Scott Morrison, who is under fire for the glacial vaccine roll-out, constant ‘circuit breakers’ and brutal border restrictions, chaired a national security committee on Monday before announcing that all care home workers must have a vaccine. The PM also ordered mandatory jabs for anyone working, either directly or indirectly, in quarantine hotels – including airport private hire drivers.
Mr Morrison made another policy shift as he invited anyone under 40 to get an AstraZeneca jab if they want to, despite earlier advice that younger people should get another vaccine.
Around 18 million Australians, 70 per cent of the population, are now under some form of lockdown after cases of the Indian variant exploded out of quarantine hotels in Brisbane, Darwin, Perth and Sydney
Prime Minister Scott Morrison (right) chaired a cabinet’s national security committee on Monday for emergency discussions as Covid outbreaks have popped up across several states (pictured, left, health workers conduct Covid tests at the St. Vincents Hospital drive-through testing clinic at Bondi Beach on Saturday)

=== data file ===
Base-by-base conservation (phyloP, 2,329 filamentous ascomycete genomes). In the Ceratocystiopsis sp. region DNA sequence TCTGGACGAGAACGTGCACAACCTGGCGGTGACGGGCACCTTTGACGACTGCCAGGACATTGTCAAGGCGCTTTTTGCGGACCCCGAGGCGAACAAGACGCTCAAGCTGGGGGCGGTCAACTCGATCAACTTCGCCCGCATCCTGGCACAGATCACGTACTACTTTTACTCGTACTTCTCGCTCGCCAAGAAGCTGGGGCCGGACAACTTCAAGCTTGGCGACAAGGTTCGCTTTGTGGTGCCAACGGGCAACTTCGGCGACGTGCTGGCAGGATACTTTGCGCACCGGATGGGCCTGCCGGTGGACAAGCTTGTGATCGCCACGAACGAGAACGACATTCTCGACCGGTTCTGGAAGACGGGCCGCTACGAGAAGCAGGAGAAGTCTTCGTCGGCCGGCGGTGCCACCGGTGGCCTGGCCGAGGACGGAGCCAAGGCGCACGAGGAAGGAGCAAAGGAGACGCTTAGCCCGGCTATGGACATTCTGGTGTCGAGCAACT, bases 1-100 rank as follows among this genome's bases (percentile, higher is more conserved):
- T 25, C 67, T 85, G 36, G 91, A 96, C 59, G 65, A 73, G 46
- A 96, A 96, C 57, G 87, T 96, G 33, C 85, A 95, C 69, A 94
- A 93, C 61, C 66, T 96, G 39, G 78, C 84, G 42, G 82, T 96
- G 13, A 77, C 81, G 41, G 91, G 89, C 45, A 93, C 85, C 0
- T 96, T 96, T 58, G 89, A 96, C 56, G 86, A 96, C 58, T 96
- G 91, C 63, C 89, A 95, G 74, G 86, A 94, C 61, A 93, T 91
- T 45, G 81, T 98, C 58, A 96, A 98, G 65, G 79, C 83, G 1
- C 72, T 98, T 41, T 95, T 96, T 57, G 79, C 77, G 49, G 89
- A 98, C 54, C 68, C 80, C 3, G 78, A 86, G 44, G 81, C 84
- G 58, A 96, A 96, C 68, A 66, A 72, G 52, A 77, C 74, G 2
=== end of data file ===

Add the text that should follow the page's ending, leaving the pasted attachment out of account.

Mounted Police patrol as a surfer walks on the grass at Bondi Beach amid touch new lockdown restriction in Sydney on Monday
Business owners, who basked in the early success of the government’s response to the virus, are now concerned about how much longer the constant ‘circuit breakers’ will continue to plague their livelihoods.
James Powditch, who runs an art studio in Sydney, told CNN: ‘We can’t leave the country, people can’t come in, and we end up periodically in lockdowns, which cost a friggin’ fortune.
‘People have been accepting that this is a diabolically difficult situation, but once we start watching the rest of the world open up, we’re going to turn to anger over the way things like vaccines have been rolled out here.’
In the north, a 48-hour lockdown of Darwin and surrounding areas – due to end Tuesday – was extended to Friday after a cluster linked to an outback gold mine grew to seven cases.
Naked sunbathers are fined $1,000 along with another 44 Aussies who flouted stay-at-home orders